Many words in our time have lost their true good original meaning and have become damaged; words like love, trust, government and politician.

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But some words have remained good. This includes hope, joy, and happiness.

This virus now, unintentionally, offers us hope, an opportunity to change, to transform, to not repeat the mistakes of history, to become happier people of joy, even if it means less material possessions and freedoms.

So we need to aspire to become ‘normal’ – a ‘new normal’, if you wish – a new way of living where we respect our fellow human beings, the earth and all its other creatures and inhabitants.

We need to break off the shackles of this false society we have built to return to one where each person is respected, where the earth is valued and cared for, where we strive for truth and reality and not advertised illusions.

Change will never be easy, as those who are rich and in power will obstruct it.

Change will unsettle us as it offers an uncertain future.

Change will be difficult because it goes against the grain of all that we have been brainwashed to believe in.

But change is possible and begins with every individual.

If we do not embrace the gift that this virus inadvertently gives us and allow it to transform us into a better people, then we will lapse into the stupor of our previous psychosis once the Covid-19 crisis is resolved.

Downsize your life and possessions. Work for the common good of all. Share your resources freely. Treasure the environment and all creatures.

Disassemble the false structures of power, corruption, war, hate, and religious and racial bigotry. Move to living in peace without the need to continually acquire and store up.

To those who have already been downsizing their lives and giving away more to society, you have our heartfelt thanks. Indeed, there are many ordinary, unsung, unnamed generous people in Malaysia. These are the light and hope of our nation.

To those who have more than enough for their own needs but are still undecided what to do with their excess wealth, we encourage you to try giving away to anyone in need. You will not regret it.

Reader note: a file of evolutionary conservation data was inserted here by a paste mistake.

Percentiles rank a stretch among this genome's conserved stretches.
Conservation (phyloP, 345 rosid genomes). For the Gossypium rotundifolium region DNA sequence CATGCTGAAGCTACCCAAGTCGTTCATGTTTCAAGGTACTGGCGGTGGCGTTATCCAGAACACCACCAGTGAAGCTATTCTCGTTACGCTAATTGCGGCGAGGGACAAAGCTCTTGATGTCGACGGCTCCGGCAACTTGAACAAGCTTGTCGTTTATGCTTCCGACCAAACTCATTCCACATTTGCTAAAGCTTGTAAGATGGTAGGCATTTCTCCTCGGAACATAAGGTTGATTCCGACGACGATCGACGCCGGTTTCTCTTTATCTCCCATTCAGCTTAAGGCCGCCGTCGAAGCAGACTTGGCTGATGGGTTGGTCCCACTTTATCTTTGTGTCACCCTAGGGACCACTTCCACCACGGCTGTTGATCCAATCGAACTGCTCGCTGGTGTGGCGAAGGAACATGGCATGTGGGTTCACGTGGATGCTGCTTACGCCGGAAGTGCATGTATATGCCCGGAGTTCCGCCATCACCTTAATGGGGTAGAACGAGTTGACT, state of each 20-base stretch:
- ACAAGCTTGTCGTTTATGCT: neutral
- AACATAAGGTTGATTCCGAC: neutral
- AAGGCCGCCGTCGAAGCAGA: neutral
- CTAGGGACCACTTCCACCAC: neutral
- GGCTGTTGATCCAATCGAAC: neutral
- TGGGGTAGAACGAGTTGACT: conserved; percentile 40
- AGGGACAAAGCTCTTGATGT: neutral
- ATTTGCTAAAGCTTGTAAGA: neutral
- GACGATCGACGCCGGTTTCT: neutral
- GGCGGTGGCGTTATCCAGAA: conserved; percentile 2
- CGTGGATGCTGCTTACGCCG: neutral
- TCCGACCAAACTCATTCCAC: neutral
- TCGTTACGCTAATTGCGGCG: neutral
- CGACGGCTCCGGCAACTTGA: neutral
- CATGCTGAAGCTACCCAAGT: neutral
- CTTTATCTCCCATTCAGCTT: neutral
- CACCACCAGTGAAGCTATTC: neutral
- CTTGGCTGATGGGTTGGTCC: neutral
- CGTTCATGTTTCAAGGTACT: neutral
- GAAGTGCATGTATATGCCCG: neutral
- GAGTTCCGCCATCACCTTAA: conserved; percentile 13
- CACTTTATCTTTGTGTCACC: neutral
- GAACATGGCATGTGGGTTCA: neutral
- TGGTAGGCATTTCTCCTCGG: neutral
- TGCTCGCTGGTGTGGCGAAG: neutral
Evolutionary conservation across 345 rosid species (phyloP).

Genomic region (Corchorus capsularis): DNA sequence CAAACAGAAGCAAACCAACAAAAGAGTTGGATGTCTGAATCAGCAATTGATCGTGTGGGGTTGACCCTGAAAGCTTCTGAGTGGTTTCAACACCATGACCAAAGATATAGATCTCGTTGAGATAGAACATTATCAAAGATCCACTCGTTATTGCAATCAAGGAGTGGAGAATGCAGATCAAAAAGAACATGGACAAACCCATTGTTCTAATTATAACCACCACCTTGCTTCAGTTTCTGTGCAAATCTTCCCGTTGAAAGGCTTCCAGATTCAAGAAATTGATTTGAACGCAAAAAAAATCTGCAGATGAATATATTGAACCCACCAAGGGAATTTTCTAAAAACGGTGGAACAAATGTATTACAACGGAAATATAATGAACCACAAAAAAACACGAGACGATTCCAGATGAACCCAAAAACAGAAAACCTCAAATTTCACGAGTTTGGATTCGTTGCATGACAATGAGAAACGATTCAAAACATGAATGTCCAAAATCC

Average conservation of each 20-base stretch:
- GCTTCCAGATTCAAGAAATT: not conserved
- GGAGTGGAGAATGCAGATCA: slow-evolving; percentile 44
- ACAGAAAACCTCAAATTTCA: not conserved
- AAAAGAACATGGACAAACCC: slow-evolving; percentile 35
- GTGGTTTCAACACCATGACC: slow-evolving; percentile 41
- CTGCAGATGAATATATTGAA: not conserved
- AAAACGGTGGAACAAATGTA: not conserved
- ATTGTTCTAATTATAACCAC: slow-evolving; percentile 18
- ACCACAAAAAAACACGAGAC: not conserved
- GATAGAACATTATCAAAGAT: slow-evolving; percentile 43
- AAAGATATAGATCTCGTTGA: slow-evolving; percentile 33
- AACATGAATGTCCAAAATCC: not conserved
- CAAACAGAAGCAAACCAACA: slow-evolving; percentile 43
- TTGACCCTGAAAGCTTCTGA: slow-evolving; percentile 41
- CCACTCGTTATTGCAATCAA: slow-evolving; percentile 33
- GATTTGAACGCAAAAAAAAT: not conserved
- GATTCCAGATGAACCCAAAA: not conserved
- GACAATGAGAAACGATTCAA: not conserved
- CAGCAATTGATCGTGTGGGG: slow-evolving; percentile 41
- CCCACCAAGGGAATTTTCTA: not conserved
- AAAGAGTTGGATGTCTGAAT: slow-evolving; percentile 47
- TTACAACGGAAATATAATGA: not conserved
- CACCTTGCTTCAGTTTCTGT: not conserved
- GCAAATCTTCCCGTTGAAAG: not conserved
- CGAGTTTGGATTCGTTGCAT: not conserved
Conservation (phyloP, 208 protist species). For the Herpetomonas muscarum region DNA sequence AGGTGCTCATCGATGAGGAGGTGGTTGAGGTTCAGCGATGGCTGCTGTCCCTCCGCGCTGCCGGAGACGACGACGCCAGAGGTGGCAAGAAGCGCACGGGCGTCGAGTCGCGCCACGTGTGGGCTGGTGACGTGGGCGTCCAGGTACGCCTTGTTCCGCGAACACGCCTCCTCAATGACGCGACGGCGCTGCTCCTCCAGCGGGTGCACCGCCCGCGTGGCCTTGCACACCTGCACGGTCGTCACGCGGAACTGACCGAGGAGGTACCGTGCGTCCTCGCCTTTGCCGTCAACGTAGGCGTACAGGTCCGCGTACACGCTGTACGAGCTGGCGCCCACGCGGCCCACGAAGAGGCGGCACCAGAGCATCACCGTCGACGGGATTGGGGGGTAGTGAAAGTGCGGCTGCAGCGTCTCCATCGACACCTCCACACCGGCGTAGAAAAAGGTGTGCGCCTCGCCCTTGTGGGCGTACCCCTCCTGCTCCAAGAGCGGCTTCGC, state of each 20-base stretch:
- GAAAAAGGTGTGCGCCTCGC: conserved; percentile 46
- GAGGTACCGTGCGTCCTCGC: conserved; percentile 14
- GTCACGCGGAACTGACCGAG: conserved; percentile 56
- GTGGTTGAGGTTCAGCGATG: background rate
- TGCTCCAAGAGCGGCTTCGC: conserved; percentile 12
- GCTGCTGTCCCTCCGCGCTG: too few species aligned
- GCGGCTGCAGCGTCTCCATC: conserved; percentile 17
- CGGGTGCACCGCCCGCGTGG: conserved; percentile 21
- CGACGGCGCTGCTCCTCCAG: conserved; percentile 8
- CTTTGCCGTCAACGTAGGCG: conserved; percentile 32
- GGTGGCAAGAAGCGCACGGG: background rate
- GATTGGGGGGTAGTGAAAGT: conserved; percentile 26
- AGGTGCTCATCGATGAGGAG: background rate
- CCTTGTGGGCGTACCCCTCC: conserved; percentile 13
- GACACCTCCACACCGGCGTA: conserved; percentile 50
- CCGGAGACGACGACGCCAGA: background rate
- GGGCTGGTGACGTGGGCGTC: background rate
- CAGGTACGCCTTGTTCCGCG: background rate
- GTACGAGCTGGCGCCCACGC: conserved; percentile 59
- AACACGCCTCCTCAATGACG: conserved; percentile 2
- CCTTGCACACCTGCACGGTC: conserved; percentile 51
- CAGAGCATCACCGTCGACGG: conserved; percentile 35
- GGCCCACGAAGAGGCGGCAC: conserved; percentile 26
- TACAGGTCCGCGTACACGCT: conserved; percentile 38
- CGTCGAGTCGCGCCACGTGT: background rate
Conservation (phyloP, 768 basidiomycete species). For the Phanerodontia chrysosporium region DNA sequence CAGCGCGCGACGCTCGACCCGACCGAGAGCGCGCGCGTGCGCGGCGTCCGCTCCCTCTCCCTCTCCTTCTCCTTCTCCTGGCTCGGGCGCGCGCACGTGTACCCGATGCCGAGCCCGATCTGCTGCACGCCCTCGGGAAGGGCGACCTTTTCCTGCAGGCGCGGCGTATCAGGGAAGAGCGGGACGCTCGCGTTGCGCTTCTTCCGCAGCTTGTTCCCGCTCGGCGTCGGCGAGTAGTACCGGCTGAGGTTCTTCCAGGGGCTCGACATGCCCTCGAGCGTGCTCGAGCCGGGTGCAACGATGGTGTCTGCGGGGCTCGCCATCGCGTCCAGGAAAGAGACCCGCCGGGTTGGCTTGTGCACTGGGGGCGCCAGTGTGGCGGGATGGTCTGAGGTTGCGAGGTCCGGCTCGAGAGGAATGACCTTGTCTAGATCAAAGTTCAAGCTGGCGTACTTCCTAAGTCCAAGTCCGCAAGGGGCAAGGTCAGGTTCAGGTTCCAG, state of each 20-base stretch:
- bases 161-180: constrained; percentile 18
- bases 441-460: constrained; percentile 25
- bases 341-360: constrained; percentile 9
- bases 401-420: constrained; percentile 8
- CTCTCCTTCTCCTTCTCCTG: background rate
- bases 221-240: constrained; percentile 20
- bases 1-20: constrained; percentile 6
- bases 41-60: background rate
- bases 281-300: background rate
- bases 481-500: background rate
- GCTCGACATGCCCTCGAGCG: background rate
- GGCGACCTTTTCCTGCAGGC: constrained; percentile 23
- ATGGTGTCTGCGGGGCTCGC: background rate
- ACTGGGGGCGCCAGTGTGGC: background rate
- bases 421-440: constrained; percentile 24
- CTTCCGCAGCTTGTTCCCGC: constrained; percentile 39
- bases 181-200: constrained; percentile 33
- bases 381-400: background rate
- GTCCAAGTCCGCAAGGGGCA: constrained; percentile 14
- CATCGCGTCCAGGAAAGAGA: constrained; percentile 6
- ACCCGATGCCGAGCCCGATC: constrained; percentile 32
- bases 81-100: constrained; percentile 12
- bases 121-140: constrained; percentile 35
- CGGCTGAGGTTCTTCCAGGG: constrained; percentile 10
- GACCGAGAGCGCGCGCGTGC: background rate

To those who have much but choose to be misers and refuse to part with even a little, we feel sorry for you. It is your own loss because none of us can take our possessions with us when we die. The only possessions we can take with us are the love and care and friendship from people who remember us with fondness.

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Every single person has something to give.

We can give our time, our presence or support.

Persons with disability have much to give – their courage and perseverance in a world designed for the more able-bodied and mind.

If you are an employer, you can choose to pay your workers more, even above the minimum wage. There is no law to stop you from paying workers more. You can provide a more conducive working environment where workers are valued and appreciated.

We have been giving away much for many years to the poor. This Covid-19 era, lockdown and removal of many freedoms has been terribly difficult, but it has also been a great opportunity for us to downsize our lives even further and to give away more treasured possessions.

We receive so much more in return. The poor are generally very grateful for whatever help they receive. The looks of great surprise and tears of unbelief and gratitude when they receive help from complete strangers who ask for nothing in return are unforgettable. The most priceless possessions are those we carry in our hearts, soul and spirit. To know that even complete strangers will count us as their friends.

We all have a choice to work towards a more equitable society where everyone can earn a decent wage and be given dignity and respect as a human being, and be happy.

Or we can continue to allow the great disparity between the rich and the poor to widen and to create a society where most people are not happy – even the rich who want even more – and never satisfied.

We leave with the words of that wise sage, Thomas Merton: “People may spend their whole lives climbing the ladder of success only to find, once they reach the top, that the ladder is leaning against the wrong wall.”

Let us as a people, as society, as humanity, realign the ladder of our nations to one of sharing resources, equality, altruism, self-restraint, compassion and support of all.

Dato’ Dr Amar-Singh HSS and Datin Dr Lim Swee Im are medical professionals